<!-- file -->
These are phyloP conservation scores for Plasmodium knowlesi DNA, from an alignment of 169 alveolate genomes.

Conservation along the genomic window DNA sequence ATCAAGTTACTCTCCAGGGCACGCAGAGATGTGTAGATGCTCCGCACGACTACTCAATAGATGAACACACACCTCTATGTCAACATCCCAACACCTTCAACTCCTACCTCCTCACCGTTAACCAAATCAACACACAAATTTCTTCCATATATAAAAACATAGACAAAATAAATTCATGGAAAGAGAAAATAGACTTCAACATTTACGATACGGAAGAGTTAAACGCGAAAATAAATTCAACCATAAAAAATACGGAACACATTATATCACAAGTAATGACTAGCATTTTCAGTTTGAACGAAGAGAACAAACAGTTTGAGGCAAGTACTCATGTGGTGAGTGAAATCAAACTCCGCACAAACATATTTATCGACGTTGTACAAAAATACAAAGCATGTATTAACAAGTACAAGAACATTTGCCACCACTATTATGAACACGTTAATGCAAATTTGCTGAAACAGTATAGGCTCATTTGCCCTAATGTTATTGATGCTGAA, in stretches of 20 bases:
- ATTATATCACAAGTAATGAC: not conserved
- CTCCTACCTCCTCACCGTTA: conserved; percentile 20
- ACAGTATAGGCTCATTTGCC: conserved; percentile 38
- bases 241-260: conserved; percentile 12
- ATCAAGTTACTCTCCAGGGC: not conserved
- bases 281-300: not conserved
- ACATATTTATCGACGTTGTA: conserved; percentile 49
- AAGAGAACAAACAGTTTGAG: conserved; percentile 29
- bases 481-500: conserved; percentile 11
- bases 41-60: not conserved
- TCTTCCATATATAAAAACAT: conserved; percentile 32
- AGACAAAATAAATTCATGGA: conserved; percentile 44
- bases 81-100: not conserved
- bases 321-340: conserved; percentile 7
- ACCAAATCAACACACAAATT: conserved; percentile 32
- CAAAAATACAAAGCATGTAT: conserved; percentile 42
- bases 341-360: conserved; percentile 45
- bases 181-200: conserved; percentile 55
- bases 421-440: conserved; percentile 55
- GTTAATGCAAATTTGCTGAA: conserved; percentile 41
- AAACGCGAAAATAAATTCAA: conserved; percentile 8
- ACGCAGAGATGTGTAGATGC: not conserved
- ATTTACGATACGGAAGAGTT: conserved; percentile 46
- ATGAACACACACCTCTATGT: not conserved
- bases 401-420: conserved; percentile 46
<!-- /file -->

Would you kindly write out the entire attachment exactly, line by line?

These are phyloP conservation scores for Plasmodium knowlesi DNA, from an alignment of 169 alveolate genomes.

Conservation along the genomic window DNA sequence ATCAAGTTACTCTCCAGGGCACGCAGAGATGTGTAGATGCTCCGCACGACTACTCAATAGATGAACACACACCTCTATGTCAACATCCCAACACCTTCAACTCCTACCTCCTCACCGTTAACCAAATCAACACACAAATTTCTTCCATATATAAAAACATAGACAAAATAAATTCATGGAAAGAGAAAATAGACTTCAACATTTACGATACGGAAGAGTTAAACGCGAAAATAAATTCAACCATAAAAAATACGGAACACATTATATCACAAGTAATGACTAGCATTTTCAGTTTGAACGAAGAGAACAAACAGTTTGAGGCAAGTACTCATGTGGTGAGTGAAATCAAACTCCGCACAAACATATTTATCGACGTTGTACAAAAATACAAAGCATGTATTAACAAGTACAAGAACATTTGCCACCACTATTATGAACACGTTAATGCAAATTTGCTGAAACAGTATAGGCTCATTTGCCCTAATGTTATTGATGCTGAA, in stretches of 20 bases:
- ATTATATCACAAGTAATGAC: not conserved
- CTCCTACCTCCTCACCGTTA: conserved; percentile 20
- ACAGTATAGGCTCATTTGCC: conserved; percentile 38
- bases 241-260: conserved; percentile 12
- ATCAAGTTACTCTCCAGGGC: not conserved
- bases 281-300: not conserved
- ACATATTTATCGACGTTGTA: conserved; percentile 49
- AAGAGAACAAACAGTTTGAG: conserved; percentile 29
- bases 481-500: conserved; percentile 11
- bases 41-60: not conserved
- TCTTCCATATATAAAAACAT: conserved; percentile 32
- AGACAAAATAAATTCATGGA: conserved; percentile 44
- bases 81-100: not conserved
- bases 321-340: conserved; percentile 7
- ACCAAATCAACACACAAATT: conserved; percentile 32
- CAAAAATACAAAGCATGTAT: conserved; percentile 42
- bases 341-360: conserved; percentile 45
- bases 181-200: conserved; percentile 55
- bases 421-440: conserved; percentile 55
- GTTAATGCAAATTTGCTGAA: conserved; percentile 41
- AAACGCGAAAATAAATTCAA: conserved; percentile 8
- ACGCAGAGATGTGTAGATGC: not conserved
- ATTTACGATACGGAAGAGTT: conserved; percentile 46
- ATGAACACACACCTCTATGT: not conserved
- bases 401-420: conserved; percentile 46